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Why a Judge May Appoint a Receiver to Sell a Marital Home in Divorce Cases

In New York, one of the mechanisms that a judge may employ to facilitate the equitable distribution of assets is the appointment of a receiver to sell the marital home. This decision typically made to ensure fairness and efficiency in the divorce process when the parties’ cannot agree as to who will buy the home, or whether or not it should be sold.

In some divorce cases, spouses may reach an impasse regarding the sale of the marital home. Disputes can arise over issues such as pricing, timing, or the terms of the sale. When negotiations stall and the parties are unable to come to a mutually acceptable agreement, a Judge may appoint a receiver to take charge of the sale. This is done to expedite the process and prevent further delays in the divorce proceedings.  By appointing a receiver, the Judge empowers an impartial third party to oversee the sale process, ensuring that it moves forward despite any resistance from the parties involved.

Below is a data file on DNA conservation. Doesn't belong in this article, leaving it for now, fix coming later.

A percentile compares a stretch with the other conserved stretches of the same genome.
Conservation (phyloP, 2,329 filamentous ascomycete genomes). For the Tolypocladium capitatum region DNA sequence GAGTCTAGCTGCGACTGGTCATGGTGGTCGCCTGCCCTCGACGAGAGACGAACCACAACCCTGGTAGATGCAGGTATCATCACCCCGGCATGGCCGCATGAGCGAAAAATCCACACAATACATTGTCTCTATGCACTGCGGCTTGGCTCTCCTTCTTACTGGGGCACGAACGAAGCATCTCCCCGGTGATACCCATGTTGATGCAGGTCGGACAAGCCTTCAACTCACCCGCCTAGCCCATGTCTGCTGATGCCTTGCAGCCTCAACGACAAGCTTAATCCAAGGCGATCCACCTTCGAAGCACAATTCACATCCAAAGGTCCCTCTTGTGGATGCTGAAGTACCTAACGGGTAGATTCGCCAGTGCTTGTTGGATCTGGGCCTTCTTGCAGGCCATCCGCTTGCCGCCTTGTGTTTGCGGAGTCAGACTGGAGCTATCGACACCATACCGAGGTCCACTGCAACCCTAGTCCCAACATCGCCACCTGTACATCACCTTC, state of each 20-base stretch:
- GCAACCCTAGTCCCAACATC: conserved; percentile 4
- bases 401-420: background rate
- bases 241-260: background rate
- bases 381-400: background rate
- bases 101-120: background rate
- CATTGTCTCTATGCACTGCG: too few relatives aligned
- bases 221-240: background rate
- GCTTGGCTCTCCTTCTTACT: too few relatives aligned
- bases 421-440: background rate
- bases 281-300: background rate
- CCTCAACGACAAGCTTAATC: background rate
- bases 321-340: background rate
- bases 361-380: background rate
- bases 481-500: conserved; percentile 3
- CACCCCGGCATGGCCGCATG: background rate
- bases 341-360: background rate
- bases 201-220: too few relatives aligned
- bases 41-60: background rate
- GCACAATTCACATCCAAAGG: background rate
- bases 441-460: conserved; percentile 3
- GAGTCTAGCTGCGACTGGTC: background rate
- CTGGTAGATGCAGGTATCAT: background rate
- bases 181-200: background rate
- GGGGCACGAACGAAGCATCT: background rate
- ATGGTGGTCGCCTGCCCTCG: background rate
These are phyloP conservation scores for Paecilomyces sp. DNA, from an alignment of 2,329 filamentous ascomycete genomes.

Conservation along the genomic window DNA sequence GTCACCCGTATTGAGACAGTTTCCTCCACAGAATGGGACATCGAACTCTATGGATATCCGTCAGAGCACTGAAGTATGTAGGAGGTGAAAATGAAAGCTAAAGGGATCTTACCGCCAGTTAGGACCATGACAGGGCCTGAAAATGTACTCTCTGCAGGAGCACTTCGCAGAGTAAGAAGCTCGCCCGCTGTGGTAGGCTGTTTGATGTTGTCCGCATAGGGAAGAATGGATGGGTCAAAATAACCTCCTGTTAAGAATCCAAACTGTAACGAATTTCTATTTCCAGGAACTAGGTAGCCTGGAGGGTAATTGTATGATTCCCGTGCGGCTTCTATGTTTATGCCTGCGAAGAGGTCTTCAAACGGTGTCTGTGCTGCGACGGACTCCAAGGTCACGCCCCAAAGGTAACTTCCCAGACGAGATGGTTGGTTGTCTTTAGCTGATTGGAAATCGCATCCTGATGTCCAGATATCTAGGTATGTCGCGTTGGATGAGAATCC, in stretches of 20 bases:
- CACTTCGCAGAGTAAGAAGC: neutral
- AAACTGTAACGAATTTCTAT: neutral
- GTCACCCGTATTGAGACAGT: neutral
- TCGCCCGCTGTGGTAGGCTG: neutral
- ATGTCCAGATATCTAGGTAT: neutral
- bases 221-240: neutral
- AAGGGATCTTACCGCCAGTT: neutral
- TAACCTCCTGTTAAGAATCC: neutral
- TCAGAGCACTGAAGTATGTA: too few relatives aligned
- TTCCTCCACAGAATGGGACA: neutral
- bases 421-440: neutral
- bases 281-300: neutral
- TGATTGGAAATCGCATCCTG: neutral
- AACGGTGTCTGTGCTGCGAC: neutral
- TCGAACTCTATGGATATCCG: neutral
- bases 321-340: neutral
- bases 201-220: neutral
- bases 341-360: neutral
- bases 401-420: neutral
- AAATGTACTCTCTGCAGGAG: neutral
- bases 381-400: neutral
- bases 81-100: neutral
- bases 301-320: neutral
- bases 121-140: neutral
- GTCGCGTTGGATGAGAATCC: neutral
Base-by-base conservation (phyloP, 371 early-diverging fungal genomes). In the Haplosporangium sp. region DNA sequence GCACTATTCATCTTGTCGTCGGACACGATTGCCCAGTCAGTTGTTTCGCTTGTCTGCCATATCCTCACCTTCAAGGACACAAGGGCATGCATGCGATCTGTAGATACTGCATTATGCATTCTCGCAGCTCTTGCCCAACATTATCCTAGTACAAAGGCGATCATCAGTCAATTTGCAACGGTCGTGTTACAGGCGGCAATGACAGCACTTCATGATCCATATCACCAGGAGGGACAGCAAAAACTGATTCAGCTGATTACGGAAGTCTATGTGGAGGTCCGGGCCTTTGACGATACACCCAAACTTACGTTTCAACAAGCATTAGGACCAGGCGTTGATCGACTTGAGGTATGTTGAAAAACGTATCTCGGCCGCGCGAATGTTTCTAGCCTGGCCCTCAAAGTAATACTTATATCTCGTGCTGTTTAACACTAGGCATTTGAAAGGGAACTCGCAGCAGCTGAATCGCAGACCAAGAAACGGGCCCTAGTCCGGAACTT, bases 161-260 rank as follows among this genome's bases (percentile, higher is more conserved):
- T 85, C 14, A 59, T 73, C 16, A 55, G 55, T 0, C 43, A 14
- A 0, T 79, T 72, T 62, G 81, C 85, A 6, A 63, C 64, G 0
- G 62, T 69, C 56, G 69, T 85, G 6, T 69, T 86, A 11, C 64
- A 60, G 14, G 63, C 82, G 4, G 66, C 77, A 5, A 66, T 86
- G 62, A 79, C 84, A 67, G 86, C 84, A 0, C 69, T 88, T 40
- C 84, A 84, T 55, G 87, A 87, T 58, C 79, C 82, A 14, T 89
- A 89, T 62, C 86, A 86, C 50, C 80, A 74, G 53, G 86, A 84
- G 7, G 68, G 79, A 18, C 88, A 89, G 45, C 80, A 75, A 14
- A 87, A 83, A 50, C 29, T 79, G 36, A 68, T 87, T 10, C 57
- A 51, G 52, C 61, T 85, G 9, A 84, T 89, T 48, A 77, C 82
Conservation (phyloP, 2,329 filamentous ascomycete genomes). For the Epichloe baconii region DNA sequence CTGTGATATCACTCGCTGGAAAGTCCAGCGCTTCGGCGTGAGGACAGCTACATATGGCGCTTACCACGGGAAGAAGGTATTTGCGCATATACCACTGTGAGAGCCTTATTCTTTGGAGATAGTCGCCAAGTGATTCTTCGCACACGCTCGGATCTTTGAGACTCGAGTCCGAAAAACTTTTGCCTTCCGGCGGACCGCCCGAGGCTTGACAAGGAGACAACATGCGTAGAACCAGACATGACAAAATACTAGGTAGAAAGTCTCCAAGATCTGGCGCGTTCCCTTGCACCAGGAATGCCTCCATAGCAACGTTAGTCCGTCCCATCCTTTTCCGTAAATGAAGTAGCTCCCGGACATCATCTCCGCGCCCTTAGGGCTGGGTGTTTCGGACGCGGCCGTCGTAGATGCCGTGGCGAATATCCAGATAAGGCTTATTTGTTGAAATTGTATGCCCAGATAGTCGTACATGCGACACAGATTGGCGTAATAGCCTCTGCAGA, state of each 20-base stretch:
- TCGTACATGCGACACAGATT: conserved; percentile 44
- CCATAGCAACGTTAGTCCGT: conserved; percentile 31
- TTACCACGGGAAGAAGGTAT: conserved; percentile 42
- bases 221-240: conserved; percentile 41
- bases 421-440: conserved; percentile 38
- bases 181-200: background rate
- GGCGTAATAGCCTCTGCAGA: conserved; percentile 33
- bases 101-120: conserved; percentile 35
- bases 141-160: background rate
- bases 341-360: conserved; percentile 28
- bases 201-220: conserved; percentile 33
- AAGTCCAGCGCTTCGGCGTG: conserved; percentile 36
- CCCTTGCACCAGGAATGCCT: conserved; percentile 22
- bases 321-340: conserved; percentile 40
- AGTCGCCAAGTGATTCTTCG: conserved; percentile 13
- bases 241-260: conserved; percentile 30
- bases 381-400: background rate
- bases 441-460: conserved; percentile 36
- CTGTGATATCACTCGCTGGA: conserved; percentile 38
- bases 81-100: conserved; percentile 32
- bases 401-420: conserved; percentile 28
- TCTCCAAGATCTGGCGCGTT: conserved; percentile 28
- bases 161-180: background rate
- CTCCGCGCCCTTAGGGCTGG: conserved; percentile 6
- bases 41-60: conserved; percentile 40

In situations where the marital home represents a significant asset, it is crucial to preserve its value during the divorce process. Delaying the sale or allowing the property to fall into disrepair can result in financial losses for both parties. By appointing a receiver, the court aims to protect the value of the asset by ensuring that it is marketed and sold in a timely manner, thereby maximizing the proceeds to be divided between the spouses.

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